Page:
Episode 1: Turn of Phrase

Welcome to our inaugural blog post to coincide with Episode 1 of our podcast Across the Pondcast which can be found on both iTunes and Soundcloud!

It turns out “touch wood” or “knock on wood” has been used across many different countries so it’s hard to say who can lay claim to its first usage. There is at least some sound grounding for its origin in German folklore where spirits were thought to live in wood and by knocking on the wood you were able to gain their protection.

While there is no real way for us to quantify why Americans appropriated the phrase as “knock on wood” from “touch wood” we at least have some data to show the timeline for it.

word usage
Usage of Touch Wood versus Knock on Wood in British English from 1700-present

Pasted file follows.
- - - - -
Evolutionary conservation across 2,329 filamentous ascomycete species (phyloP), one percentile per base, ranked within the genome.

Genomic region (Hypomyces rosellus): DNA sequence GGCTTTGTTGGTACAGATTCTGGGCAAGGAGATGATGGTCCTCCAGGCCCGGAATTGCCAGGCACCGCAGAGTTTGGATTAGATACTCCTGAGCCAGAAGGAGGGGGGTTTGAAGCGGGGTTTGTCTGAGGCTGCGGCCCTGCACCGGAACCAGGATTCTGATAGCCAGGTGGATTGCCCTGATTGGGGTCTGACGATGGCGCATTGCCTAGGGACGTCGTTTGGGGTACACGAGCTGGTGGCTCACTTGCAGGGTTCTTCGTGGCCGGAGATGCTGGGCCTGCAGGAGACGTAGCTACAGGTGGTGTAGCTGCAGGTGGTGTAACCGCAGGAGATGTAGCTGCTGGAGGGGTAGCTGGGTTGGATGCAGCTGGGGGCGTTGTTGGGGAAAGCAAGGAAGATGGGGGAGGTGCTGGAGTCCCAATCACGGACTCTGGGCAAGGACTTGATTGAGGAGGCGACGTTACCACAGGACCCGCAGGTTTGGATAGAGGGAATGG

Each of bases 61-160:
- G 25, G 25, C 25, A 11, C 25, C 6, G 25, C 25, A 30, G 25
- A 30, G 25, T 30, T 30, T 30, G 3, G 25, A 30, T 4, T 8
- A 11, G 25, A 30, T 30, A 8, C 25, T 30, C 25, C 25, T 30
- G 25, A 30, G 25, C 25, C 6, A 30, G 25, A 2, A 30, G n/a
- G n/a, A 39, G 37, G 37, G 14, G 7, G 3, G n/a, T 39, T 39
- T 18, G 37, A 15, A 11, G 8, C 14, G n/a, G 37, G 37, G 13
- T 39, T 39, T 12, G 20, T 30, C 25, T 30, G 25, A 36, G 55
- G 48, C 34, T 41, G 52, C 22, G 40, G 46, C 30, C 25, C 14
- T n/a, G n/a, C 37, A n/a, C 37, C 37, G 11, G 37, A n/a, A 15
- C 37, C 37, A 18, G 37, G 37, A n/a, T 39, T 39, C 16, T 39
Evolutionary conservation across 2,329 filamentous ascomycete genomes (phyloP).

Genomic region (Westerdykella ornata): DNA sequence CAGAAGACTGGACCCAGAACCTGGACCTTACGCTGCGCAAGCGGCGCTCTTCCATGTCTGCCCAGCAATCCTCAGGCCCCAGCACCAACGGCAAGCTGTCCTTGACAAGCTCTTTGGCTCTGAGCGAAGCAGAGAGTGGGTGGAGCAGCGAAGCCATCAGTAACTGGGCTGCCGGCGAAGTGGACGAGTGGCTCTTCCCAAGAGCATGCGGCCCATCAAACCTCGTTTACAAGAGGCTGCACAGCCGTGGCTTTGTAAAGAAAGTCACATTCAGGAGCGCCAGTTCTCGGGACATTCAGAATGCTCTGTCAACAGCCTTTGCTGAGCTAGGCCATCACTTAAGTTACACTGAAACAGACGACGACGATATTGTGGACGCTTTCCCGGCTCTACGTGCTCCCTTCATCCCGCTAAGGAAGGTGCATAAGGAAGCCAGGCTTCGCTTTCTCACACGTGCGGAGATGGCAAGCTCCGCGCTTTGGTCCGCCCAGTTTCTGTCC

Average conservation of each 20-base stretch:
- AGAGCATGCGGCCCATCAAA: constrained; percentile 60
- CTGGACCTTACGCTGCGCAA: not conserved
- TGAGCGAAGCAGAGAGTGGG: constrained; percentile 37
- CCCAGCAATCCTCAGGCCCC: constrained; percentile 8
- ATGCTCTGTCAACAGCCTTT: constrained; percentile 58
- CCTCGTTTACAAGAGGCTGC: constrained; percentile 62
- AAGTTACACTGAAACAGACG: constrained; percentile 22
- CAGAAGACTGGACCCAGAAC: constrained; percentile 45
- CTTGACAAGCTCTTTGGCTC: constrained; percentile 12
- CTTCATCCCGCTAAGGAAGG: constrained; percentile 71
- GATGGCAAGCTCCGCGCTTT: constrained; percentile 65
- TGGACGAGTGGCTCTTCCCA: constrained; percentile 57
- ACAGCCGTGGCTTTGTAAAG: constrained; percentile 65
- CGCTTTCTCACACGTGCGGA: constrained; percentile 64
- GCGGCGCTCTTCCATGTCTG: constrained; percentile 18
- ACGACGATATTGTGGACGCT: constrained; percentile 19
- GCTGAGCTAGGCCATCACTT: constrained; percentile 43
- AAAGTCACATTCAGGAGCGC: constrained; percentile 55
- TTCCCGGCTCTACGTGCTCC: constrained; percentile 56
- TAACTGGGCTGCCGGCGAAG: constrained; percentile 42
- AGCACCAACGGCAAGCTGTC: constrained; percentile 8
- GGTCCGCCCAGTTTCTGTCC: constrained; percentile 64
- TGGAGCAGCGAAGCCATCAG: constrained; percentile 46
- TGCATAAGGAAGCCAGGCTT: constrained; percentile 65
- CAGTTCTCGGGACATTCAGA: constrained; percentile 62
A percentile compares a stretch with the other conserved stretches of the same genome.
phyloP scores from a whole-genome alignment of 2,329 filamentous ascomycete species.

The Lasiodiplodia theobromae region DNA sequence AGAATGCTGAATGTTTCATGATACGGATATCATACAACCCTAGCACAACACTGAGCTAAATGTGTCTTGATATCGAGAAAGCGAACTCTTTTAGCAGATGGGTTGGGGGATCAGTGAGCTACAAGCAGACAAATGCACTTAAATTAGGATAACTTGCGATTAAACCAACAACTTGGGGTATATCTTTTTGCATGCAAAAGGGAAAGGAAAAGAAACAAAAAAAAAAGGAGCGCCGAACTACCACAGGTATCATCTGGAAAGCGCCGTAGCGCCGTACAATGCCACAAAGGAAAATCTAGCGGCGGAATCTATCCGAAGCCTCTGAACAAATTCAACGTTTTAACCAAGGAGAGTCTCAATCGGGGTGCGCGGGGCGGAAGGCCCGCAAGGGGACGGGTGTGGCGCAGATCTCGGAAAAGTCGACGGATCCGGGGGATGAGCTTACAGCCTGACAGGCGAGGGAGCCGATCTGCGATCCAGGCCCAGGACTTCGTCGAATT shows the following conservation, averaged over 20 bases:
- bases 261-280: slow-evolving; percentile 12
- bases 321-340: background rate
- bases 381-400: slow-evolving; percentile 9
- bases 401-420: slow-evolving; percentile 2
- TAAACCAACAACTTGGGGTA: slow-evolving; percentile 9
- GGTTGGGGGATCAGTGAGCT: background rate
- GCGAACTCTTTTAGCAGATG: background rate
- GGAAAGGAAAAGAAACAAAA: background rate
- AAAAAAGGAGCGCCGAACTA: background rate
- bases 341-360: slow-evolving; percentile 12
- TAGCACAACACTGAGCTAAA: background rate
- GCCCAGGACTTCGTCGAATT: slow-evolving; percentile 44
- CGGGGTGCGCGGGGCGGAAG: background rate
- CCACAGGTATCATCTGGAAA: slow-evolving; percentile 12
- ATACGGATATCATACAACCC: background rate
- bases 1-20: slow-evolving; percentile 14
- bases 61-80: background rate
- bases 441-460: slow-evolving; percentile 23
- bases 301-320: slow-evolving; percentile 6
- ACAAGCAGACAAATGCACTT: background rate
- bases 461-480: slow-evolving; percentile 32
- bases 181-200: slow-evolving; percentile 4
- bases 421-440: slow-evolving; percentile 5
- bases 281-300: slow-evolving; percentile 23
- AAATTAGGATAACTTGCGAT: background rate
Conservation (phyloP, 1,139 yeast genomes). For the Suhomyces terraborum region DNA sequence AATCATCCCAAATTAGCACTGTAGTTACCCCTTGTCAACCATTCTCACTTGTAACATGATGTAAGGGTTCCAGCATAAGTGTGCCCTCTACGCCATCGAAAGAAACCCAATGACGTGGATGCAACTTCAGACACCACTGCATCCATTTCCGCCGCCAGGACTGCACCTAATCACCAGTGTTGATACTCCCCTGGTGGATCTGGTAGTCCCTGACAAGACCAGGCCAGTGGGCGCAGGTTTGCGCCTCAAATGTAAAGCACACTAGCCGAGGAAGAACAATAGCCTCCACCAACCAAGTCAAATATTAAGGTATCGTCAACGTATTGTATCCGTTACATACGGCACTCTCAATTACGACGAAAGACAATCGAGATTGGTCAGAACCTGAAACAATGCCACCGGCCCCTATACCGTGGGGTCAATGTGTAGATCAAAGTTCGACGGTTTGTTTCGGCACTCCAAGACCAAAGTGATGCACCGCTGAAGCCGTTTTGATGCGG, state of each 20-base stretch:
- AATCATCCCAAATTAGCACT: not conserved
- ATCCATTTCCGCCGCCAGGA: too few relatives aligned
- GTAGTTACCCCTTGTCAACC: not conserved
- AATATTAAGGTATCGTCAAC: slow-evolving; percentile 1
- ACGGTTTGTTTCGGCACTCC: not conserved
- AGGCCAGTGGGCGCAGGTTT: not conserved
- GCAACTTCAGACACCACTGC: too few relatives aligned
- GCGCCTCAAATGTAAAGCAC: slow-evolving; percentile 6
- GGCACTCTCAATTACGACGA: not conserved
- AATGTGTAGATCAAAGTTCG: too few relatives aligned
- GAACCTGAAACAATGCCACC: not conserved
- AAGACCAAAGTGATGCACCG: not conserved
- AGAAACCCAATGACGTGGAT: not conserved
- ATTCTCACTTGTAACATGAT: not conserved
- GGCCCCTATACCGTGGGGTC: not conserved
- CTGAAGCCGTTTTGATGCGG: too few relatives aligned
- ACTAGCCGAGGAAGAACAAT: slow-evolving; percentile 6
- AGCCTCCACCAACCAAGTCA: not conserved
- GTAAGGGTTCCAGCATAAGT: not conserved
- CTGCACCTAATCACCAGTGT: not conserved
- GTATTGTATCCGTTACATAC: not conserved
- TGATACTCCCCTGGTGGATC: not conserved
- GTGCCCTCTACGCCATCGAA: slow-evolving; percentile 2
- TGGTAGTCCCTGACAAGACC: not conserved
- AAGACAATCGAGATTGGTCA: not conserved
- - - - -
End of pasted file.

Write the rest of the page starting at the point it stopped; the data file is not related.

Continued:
word usage 2
Usage of Touch Wood versus Knock on Wood in American English from 1700-present

Looking at the numbers, it seems “knock on wood” only started to appear in the lexicon around 1900 both in America and England, whereas “touch wood” had been used in English as far back as 1750. It seems “knock on wood” gained some usage in British English though it is far out used by “touch wood”. Meanwhile “knock on wood” outpaced “touch wood” in American English around 1950.

It would be interesting to learn whether “knock on wood” originally sprouted in England and transplanted over or if it was American adaptation that eventually transplanted the other way. Either way no matter which you use I’d like to think the magic of phrase works.

If you have any ideas about the phrase and please subscribe to our podcast on iTunes!


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